• Initial use of longer dsRNA lead to a non-specific Type I interferon response (widespread changes in protein expressionapoptosis)
  • Dr. Thomas Tuschl’s lab discovered that RNAi is mediated by 21 and 22 nt RNAs
  • Also discovered the important characteristics needed by the RNAs
  • Worked with Dharmacon to offer technology to the public
further improvements
Further Improvements
  • Modified nuclease resistant RNAs
  • Integrated DNA Technologies (IDT) discovered that Dicer substrates increase siRNA potency by up to 100 fold
  • Better methods of delivery and expression
sirna expression
siRNA Expression
  • For transient expression: duplex RNA can be delivered to the cell
  • For a stable expression: a vector containing the DNA to produce a hairpin RNA
  • The vector may be plasmid, retrovirus, adenovirus
sirna delivery
siRNA Delivery
  • For cell culture
    • Lipid-based transfection
    • Electroporation
  • In vivo
    • Lipid-based
    • Conjugations
      • Bacterial phage RNA
      • Cholesterol
      • Atelocollagen
    • Viral systems (ie retrovirus & adenovirus)
applications for sirna
Applications for siRNA
  • Basic research
    • Determining protein function
    • Easier than a knockout and may be used for partial knockdowns
  • Clinical research
    • You name it
    • Cancer, hypercholesterolemia, infections, developmental defects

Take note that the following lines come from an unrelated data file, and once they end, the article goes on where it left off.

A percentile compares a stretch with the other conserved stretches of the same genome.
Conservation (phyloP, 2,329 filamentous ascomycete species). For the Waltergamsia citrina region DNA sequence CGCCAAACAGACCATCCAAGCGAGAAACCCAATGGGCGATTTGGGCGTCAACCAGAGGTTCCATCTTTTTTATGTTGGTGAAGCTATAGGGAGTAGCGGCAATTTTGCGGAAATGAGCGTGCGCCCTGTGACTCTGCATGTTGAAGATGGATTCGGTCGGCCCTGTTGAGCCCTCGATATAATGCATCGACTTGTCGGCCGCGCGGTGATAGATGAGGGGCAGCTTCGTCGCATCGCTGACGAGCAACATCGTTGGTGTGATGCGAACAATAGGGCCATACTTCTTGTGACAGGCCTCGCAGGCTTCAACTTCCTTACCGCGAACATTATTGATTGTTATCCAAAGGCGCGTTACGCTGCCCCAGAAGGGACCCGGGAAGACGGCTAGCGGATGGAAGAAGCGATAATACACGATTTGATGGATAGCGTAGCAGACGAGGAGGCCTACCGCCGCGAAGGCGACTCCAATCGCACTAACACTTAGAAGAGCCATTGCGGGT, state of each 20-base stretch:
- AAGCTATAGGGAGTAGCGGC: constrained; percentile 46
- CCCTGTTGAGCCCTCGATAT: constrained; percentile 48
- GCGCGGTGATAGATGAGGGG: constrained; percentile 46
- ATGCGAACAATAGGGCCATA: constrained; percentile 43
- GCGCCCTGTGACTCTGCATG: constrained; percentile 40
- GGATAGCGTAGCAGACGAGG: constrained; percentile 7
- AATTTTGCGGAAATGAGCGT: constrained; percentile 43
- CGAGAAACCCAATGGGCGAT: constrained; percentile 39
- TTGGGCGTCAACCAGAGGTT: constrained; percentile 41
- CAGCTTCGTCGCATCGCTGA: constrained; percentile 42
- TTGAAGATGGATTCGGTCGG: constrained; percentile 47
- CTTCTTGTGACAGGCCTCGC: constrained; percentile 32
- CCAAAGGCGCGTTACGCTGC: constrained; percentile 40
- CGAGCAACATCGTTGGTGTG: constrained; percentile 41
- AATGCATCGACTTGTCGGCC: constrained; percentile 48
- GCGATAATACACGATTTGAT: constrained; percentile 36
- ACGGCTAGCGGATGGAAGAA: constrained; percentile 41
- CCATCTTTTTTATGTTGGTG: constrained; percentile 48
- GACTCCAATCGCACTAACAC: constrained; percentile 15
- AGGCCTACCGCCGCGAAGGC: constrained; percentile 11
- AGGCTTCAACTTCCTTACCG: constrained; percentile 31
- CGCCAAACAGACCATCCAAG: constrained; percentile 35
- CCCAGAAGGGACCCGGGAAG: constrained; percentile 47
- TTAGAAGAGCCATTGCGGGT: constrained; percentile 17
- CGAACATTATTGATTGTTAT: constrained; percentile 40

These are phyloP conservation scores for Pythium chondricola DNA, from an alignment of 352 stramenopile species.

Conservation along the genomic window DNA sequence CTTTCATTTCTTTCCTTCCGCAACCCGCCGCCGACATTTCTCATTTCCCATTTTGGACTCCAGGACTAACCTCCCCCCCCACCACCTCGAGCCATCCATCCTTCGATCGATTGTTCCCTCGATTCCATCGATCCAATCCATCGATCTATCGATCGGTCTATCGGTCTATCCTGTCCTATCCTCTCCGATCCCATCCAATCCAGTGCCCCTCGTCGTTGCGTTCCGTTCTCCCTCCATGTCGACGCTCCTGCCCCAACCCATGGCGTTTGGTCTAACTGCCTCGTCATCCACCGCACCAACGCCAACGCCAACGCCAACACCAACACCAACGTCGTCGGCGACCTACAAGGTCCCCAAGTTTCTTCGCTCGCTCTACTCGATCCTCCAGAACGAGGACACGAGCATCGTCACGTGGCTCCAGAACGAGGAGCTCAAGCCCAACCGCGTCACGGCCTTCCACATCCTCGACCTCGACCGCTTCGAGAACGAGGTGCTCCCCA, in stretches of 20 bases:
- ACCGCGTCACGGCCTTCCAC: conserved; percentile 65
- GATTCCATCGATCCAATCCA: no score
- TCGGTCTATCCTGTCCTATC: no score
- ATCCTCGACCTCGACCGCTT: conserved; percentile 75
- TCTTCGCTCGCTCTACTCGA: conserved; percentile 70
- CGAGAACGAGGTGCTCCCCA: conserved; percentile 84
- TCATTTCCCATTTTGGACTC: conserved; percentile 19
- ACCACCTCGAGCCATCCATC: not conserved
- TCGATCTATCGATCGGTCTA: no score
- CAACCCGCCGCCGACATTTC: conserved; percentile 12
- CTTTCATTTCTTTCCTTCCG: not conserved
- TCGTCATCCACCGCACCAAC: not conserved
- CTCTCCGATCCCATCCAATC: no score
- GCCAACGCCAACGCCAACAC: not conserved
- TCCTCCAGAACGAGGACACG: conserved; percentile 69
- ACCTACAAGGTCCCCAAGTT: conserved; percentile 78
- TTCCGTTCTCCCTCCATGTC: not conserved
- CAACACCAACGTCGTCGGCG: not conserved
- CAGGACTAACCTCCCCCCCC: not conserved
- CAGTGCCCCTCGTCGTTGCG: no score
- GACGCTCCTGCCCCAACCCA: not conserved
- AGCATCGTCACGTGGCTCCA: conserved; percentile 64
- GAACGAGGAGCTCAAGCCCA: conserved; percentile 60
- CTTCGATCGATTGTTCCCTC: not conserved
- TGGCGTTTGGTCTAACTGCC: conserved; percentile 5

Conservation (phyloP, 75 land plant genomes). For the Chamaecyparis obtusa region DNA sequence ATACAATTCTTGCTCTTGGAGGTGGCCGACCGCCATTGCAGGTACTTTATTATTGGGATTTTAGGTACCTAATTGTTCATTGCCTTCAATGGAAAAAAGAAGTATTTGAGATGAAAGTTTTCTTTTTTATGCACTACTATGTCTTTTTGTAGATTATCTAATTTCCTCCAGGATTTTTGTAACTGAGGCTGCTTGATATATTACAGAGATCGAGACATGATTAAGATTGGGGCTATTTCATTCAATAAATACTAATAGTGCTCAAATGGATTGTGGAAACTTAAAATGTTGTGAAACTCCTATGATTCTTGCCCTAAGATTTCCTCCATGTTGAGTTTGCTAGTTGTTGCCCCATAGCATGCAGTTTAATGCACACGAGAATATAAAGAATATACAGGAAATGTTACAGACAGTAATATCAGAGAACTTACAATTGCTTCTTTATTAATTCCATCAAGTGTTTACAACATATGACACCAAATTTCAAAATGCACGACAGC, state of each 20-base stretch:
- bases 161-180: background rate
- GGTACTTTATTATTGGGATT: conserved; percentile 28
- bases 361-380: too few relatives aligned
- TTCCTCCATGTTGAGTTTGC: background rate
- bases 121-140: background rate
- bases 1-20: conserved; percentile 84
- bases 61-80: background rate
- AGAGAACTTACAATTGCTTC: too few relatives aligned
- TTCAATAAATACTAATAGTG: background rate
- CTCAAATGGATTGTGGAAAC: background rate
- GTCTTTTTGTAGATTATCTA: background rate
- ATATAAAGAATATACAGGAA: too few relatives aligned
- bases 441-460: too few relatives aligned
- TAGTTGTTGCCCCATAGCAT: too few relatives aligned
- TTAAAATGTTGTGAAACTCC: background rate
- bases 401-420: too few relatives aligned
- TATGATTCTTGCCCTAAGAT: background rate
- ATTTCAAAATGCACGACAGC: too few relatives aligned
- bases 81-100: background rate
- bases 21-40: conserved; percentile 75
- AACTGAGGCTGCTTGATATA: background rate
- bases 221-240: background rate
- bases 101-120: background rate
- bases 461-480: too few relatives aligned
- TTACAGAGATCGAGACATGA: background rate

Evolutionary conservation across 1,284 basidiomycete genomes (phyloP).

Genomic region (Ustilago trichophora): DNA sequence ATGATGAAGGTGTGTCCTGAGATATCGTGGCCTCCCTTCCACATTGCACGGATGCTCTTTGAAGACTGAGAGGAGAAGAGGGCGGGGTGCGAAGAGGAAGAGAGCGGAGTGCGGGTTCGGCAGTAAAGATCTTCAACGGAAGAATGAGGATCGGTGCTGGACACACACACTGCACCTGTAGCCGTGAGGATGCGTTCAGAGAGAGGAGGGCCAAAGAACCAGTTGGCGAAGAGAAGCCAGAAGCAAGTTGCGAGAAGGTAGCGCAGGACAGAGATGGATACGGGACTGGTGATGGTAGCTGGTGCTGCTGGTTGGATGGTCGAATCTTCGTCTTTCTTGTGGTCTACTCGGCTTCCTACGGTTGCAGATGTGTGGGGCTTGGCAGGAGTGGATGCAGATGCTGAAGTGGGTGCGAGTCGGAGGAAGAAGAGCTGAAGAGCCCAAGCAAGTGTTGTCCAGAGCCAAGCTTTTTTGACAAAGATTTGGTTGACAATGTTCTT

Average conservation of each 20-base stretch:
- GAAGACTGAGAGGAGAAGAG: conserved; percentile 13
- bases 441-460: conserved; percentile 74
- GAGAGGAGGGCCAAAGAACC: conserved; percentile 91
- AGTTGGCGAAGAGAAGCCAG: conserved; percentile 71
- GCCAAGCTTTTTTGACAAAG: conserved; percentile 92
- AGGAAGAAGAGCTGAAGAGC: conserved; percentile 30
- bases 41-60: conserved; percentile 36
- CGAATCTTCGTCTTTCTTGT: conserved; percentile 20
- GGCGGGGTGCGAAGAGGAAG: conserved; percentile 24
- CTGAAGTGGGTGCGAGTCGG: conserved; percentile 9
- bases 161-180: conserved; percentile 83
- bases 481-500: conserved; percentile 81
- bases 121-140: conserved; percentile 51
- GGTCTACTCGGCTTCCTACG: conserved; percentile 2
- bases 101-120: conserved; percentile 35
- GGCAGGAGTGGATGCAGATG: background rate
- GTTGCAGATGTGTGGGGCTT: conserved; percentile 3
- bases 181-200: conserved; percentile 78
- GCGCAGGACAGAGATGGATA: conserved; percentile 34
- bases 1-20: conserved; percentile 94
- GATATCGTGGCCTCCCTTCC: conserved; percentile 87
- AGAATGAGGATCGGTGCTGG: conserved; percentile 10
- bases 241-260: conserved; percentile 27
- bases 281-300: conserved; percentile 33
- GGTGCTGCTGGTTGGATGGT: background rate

references
References
  • Ambros, V. (2001). "microRNAs: tiny regulators with great potential." Cell107(7): 823-6.
  • Bartel, B. (2005). "MicroRNAs directing siRNA biogenesis." Nat Struct Mol Biol12(7): 569-71.
  • Cullen, B. R. (2004). "Transcription and processing of human microRNA precursors." Mol Cell16(6): 861-5.
  • Elbashir, S. M., W. Lendeckel, et al. (2001). "RNA interference is mediated by 21- and 22-nucleotide RNAs." Genes Dev15(2): 188-200.Griffiths-Jones, S. (2004). "The microRNA Registry." Nucleic Acids Res32(Database issue): D109-11.
  • Kim, V. N. (2005). "Small RNAs: classification, biogenesis, and function." Mol Cells19(1): 1-15.
  • Lee, Y., K. Jeon, et al. (2002). "MicroRNA maturation: stepwise processing and subcellular localization." Embo J21(17): 4663-70.
  • Lorenz, C., P. Hadwiger, et al. (2004). "Steroid and lipid conjugates of siRNAs to enhance cellular uptake and gene silencing in liver cells." Bioorg Med Chem Lett14(19): 4975-7.
  • Mattick, J. S. and I. V. Makunin (2005). "Small regulatory RNAs in mammals." Hum Mol Genet14 Suppl 1: R121-32.
  • Matzke, M. A. and J. A. Birchler (2005). "RNAi-mediated pathways in the nucleus." Nat Rev Genet6(1): 24-35.
  • McManus, M. T. (2003). "MicroRNAs and cancer." Semin Cancer Biol13(4): 253-8.
  • Pasquinelli, A. E., S. Hunter, et al. (2005). "MicroRNAs: a developing story." Curr Opin Genet Dev15(2): 200-5.
  • Rossi, J. J. (2005). "RNAi and the P-body connection." 7(7): 643-644.
  • Sontheimer, E. J. and R. W. Carthew (2005). "Silence from within: endogenous siRNAs and miRNAs." Cell122(1): 9-12.
  • Soutschek, J., A. Akinc, et al. (2004). "Therapeutic silencing of an endogenous gene by systemic administration of modified siRNAs." Nature432(7014): 173-8.
  • Takeshita, F., Y. Minakuchi, et al. (2005). "Efficient delivery of small interfering RNA to bone-metastatic tumors by using atelocollagen in vivo." Proc Natl Acad Sci U S A102(34): 12177-82.
  • Tomari, Y. and P. D. Zamore (2005). "MicroRNA biogenesis: drosha can't cut it without a partner." Curr Biol15(2): R61-4.
  • Vermeulen, A., L. Behlen, et al. (2005). "The contributions of dsRNA structure to Dicer specificity and efficiency." Rna.
  • www.ambion.com
  • www.darmacon.com
  • www.idtdna.com
  • http://www.nature.com/focus/rnai/animations/index.html